I guess the question is if an unpublished manuscript is ever really ready.
Well, I'm happy to say that I am very close to the end of my rewrite on Queen. I have maybe one chapter to add toward the end, and a few scenes that I wrote in the last few days that I need to go over and flesh out. Then of course, I'll print it out, read the entire thing, then pass the edited copy to a couple of readers for final content and line editing.
Typically when I'm writing fresh material, I'm typing almost faster than I can think. So I have to go back and "slow it down" so to speak. Things like description, internal dialog and setting all need to be fleshed out--or just put in.
The unique thing about this thriller is that the reader also gets to hear the story of the Queen of Sheba from her own point of view. Every few chapters or so is a chapter about the queen. I've called her Nicaula in my book.
The biggest task I've had to work on is tying things together. This book has several key characters who all come together at the end. Saturday night I was able to write a key scene that brought many elements of the story to a close.
A couple weeks ago I had a fresh idea. I knew there had to be a written legend handed down from generation to generation about the Queen of Sheba. It had to give clues about her life, her love, her death, and her tomb. I searched on the internet and couldn't find anything. So I turned to the Bible and found scriptures that reference the Queen of Sheba (or Queen of the South). I also compiled a list of key words that needed to be in the poem: death, virgin, serpent, six palms, lilies, seven, beneath.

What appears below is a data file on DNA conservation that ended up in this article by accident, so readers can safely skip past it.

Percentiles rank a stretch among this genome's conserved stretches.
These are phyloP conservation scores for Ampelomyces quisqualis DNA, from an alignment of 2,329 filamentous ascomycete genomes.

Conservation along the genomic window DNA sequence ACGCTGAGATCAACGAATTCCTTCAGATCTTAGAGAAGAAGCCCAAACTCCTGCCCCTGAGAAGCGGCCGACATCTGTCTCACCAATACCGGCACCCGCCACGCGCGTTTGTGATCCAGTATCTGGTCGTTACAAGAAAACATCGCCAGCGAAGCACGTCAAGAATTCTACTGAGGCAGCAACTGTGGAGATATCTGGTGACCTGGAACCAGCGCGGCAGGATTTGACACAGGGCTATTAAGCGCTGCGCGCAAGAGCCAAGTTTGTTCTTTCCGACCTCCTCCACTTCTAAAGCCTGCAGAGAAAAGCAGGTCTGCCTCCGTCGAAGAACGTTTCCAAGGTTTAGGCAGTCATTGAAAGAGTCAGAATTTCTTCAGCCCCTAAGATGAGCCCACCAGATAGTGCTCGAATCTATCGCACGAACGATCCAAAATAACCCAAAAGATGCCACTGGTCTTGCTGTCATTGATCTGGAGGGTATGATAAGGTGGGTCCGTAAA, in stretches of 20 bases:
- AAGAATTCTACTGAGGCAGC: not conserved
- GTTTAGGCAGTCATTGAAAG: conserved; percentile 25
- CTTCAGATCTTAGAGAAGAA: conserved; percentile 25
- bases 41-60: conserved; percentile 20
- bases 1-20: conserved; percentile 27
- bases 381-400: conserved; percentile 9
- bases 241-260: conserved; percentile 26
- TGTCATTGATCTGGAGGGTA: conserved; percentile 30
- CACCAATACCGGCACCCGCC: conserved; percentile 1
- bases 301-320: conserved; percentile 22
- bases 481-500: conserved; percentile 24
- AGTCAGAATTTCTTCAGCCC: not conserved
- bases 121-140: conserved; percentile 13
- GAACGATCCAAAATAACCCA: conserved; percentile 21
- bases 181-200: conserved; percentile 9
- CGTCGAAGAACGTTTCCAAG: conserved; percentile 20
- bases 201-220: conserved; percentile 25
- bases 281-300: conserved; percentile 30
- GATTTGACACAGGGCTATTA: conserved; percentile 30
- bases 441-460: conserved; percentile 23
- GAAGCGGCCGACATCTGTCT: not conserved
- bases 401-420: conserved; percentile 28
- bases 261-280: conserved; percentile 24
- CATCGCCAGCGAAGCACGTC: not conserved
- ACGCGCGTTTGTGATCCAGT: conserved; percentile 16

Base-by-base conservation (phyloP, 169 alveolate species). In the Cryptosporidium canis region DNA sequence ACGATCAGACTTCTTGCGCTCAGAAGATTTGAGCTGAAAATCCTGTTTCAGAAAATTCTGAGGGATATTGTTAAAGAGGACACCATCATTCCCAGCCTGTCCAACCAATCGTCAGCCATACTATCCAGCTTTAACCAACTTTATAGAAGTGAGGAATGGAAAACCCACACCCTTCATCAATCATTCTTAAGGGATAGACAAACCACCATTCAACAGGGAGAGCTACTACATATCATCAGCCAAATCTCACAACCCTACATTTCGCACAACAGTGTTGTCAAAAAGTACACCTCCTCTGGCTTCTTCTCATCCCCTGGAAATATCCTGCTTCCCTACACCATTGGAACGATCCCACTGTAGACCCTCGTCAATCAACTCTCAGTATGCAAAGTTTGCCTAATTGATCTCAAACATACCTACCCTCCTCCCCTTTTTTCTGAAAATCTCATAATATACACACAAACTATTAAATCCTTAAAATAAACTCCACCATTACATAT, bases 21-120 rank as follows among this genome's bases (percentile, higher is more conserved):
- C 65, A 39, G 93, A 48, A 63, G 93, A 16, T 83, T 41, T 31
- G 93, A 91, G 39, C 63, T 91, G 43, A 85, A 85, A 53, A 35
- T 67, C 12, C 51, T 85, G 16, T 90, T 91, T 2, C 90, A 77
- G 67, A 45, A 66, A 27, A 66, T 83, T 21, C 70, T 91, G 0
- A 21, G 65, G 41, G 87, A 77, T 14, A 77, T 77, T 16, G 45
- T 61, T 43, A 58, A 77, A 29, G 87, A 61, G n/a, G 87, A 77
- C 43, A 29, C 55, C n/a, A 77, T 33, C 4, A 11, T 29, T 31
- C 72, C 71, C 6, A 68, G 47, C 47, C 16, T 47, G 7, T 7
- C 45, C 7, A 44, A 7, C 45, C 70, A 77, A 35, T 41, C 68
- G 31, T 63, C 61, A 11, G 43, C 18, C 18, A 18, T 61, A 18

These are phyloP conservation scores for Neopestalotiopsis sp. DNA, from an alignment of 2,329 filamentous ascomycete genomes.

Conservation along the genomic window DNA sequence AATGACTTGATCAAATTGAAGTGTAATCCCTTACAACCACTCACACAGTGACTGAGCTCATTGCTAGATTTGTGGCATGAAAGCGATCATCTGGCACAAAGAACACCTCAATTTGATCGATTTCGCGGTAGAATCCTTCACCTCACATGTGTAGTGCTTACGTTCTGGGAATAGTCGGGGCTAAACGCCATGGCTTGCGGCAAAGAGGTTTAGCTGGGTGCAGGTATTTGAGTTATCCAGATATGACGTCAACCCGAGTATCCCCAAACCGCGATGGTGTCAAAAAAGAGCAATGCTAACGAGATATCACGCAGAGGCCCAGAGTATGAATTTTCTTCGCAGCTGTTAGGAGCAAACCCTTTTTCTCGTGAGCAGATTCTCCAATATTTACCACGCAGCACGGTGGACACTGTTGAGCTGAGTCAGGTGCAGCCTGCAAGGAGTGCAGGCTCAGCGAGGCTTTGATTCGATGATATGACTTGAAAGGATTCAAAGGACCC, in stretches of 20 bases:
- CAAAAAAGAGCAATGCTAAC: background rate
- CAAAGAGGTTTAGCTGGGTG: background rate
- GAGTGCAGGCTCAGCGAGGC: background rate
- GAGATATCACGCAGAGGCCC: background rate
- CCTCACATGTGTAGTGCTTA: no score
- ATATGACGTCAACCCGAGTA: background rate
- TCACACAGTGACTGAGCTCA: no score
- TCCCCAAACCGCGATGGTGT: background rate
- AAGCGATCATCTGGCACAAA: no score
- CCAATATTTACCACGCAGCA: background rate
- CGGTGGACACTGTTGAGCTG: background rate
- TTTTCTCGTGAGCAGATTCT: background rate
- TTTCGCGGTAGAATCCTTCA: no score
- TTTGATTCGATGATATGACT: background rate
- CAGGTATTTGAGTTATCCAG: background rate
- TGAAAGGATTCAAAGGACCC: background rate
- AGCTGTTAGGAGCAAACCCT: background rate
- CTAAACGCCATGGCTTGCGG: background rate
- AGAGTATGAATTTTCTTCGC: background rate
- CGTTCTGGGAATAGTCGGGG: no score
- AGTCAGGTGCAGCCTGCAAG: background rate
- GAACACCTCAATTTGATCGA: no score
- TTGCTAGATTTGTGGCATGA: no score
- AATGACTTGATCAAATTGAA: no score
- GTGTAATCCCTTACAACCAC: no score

This also resulted in changing the last 150 pages of the book significantly.
So here is the poem, the ode, or the legend that I invented. Of course it may turn out to be completely different if and when the book is published, but just for fun, let me know what you think:
O Queen of the south
Death began your journey
To that night when seven women held one man
The feast of seven days brought him from your dreams
But your heart melted for another like incense spread gold upon cherubim
Until your desire became as bright as precious stones
Against your bed of spices, O Queen of the south,
Your lips are lilies; your chaplets of flowers fill palms of love
Yet your virgin flower faded as the face of the serpent appeared
As sunlight wasted, six branches closed and flowers wilted
Now the seven devils hide beneath the tomb
Waiting as seven lamps still burn above
Waiting for the Queen of the south
Copyright 2007 Heather B. Moore, All Rights Reserved